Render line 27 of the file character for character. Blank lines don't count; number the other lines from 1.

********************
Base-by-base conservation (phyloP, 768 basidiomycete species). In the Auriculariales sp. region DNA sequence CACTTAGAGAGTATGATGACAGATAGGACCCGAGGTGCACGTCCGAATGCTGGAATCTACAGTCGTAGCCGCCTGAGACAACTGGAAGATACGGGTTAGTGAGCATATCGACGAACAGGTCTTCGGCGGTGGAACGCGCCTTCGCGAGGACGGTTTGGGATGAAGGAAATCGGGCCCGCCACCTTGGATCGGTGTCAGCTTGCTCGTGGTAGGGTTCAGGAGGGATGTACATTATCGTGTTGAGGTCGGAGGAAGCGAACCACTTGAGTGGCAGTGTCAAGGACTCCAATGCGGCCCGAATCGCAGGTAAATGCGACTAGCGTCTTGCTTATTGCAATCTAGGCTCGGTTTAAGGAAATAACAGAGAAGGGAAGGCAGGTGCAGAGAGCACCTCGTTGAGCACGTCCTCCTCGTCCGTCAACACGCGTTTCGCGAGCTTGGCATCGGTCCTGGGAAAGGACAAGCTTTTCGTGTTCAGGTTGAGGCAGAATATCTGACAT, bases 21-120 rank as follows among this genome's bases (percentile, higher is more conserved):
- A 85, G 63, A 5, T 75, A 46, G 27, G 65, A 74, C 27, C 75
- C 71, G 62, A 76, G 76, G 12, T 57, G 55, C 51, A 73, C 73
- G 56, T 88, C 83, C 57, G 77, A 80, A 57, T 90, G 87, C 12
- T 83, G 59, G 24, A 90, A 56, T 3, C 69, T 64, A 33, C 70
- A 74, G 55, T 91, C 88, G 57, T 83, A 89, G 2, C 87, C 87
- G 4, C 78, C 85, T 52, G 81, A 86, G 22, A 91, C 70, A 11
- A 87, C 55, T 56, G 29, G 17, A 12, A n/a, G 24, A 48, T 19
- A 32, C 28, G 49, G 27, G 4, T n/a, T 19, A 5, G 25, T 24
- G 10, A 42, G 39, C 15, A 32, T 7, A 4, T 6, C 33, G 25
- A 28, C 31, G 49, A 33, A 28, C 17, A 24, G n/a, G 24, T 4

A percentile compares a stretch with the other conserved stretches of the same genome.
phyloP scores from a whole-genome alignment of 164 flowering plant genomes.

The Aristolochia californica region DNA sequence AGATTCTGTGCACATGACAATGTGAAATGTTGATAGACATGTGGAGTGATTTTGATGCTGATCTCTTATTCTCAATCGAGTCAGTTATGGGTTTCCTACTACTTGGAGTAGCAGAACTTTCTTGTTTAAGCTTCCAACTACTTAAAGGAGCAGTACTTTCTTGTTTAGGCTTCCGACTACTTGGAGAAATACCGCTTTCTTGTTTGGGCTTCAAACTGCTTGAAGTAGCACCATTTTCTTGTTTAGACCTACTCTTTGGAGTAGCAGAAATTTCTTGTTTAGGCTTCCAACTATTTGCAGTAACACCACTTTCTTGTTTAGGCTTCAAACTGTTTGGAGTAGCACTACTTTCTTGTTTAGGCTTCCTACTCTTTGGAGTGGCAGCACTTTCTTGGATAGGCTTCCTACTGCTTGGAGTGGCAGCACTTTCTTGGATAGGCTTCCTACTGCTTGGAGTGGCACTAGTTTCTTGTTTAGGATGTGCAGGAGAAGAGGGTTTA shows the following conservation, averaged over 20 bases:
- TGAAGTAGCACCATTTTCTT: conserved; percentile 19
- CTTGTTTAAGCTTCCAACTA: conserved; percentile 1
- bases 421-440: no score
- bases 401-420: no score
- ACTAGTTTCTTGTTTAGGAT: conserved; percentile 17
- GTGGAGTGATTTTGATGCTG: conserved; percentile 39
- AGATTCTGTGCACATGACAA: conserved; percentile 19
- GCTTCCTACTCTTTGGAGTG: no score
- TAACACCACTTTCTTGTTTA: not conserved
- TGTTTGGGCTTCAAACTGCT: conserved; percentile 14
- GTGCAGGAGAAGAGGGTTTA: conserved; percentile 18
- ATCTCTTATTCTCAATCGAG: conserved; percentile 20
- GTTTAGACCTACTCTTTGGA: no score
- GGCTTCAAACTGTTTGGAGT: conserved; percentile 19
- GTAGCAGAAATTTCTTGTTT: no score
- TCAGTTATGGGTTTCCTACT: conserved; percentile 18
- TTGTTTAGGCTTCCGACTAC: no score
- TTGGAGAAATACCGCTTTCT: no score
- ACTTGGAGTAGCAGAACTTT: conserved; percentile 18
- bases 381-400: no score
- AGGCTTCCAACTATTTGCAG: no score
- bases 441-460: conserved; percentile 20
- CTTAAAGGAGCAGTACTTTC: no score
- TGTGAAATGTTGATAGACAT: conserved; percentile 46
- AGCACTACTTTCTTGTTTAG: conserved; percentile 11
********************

- GTTTAGACCTACTCTTTGGA: no score